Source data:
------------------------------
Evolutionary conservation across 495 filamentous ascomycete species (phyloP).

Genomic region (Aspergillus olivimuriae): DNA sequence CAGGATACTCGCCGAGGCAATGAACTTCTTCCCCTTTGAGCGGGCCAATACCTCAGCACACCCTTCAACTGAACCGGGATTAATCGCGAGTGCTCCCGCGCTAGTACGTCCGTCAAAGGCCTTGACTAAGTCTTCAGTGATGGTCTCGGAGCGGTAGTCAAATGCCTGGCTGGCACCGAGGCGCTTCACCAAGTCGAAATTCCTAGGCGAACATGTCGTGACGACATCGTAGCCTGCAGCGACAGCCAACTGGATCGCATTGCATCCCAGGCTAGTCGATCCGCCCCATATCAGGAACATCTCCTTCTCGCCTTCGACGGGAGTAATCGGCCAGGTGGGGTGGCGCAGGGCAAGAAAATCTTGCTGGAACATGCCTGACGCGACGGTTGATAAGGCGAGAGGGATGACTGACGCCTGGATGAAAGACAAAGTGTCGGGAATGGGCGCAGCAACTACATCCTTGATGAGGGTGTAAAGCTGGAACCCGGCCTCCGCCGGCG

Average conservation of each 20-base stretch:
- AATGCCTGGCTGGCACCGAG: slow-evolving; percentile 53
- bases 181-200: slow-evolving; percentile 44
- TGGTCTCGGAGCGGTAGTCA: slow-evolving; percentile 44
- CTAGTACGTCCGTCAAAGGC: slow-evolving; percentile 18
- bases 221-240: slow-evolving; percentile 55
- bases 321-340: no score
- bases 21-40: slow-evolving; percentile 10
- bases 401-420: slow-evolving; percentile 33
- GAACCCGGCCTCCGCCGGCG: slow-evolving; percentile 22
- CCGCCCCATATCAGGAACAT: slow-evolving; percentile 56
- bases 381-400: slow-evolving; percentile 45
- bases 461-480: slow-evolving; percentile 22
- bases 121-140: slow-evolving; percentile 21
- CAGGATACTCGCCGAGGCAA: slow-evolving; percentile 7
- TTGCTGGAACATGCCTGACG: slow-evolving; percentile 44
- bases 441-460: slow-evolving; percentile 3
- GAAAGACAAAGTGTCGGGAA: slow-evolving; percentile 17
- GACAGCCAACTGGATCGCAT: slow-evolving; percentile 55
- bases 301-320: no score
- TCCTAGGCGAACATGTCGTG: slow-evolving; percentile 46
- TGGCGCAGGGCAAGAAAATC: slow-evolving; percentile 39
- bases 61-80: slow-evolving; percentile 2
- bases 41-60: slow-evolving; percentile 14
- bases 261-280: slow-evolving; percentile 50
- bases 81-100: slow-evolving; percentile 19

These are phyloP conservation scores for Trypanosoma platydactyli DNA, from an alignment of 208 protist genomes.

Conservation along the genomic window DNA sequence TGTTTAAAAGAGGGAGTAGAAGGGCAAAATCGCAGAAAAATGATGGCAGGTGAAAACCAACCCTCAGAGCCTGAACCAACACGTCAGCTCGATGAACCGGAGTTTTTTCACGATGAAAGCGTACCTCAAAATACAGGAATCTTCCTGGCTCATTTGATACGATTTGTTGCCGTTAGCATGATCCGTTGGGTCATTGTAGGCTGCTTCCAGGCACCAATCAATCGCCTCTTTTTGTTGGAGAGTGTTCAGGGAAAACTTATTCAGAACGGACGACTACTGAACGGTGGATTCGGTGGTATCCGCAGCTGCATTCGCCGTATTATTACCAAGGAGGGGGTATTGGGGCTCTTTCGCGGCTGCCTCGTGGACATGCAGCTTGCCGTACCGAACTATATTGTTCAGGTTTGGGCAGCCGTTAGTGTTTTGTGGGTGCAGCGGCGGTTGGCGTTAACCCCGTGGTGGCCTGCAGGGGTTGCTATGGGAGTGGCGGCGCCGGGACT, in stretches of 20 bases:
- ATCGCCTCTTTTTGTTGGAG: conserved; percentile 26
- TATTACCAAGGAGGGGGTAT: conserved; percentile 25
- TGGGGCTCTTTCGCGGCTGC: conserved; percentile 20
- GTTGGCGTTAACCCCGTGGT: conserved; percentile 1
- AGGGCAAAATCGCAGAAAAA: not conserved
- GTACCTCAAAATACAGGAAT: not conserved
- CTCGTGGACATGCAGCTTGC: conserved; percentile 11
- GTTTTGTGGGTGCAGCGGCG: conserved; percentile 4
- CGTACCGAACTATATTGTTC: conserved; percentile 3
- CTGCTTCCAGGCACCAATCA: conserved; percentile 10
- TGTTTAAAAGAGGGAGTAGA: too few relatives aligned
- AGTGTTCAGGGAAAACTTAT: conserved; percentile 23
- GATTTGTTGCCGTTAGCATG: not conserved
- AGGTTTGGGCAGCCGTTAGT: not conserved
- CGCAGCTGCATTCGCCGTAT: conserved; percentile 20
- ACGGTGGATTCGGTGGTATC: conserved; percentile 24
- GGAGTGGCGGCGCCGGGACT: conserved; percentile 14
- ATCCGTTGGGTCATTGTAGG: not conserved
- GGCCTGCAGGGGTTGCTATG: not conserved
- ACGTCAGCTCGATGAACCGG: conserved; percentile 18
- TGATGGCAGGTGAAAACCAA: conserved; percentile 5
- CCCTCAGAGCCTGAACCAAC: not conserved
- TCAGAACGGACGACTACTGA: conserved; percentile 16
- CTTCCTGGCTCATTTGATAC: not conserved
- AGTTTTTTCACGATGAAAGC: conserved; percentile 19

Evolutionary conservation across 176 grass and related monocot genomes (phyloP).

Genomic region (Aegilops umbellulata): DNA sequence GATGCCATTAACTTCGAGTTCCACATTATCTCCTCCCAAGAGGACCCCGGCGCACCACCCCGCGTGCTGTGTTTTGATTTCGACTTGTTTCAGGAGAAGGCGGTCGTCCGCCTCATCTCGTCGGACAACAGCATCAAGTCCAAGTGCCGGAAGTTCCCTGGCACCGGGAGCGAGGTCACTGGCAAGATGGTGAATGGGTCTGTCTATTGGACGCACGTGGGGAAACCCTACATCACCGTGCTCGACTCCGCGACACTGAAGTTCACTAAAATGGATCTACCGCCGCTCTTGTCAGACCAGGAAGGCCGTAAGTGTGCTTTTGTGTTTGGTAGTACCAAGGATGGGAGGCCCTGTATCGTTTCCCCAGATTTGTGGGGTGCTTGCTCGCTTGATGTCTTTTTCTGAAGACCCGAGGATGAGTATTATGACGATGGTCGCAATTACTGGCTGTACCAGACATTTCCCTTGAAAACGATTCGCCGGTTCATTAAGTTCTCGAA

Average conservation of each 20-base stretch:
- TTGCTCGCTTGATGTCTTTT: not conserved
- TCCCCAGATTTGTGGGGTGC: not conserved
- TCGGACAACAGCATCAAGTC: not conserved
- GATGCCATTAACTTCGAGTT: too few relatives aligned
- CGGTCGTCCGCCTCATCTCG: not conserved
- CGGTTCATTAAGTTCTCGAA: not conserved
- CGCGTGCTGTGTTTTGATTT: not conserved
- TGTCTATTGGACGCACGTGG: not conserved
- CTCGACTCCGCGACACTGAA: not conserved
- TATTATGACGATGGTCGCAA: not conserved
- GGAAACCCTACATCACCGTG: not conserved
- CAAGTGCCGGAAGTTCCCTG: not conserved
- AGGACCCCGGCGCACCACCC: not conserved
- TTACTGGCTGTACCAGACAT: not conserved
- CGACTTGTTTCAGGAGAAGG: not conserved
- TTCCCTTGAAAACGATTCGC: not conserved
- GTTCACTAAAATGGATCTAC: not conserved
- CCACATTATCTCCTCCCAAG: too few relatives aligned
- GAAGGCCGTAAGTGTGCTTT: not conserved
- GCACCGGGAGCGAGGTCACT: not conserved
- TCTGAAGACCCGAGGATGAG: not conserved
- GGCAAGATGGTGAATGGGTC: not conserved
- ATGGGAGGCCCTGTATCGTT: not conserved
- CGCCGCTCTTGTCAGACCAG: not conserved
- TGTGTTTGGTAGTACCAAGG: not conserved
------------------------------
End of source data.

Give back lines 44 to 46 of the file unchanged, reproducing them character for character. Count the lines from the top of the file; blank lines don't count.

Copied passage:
- AGGTTTGGGCAGCCGTTAGT: not conserved
- CGCAGCTGCATTCGCCGTAT: conserved; percentile 20
- ACGGTGGATTCGGTGGTATC: conserved; percentile 24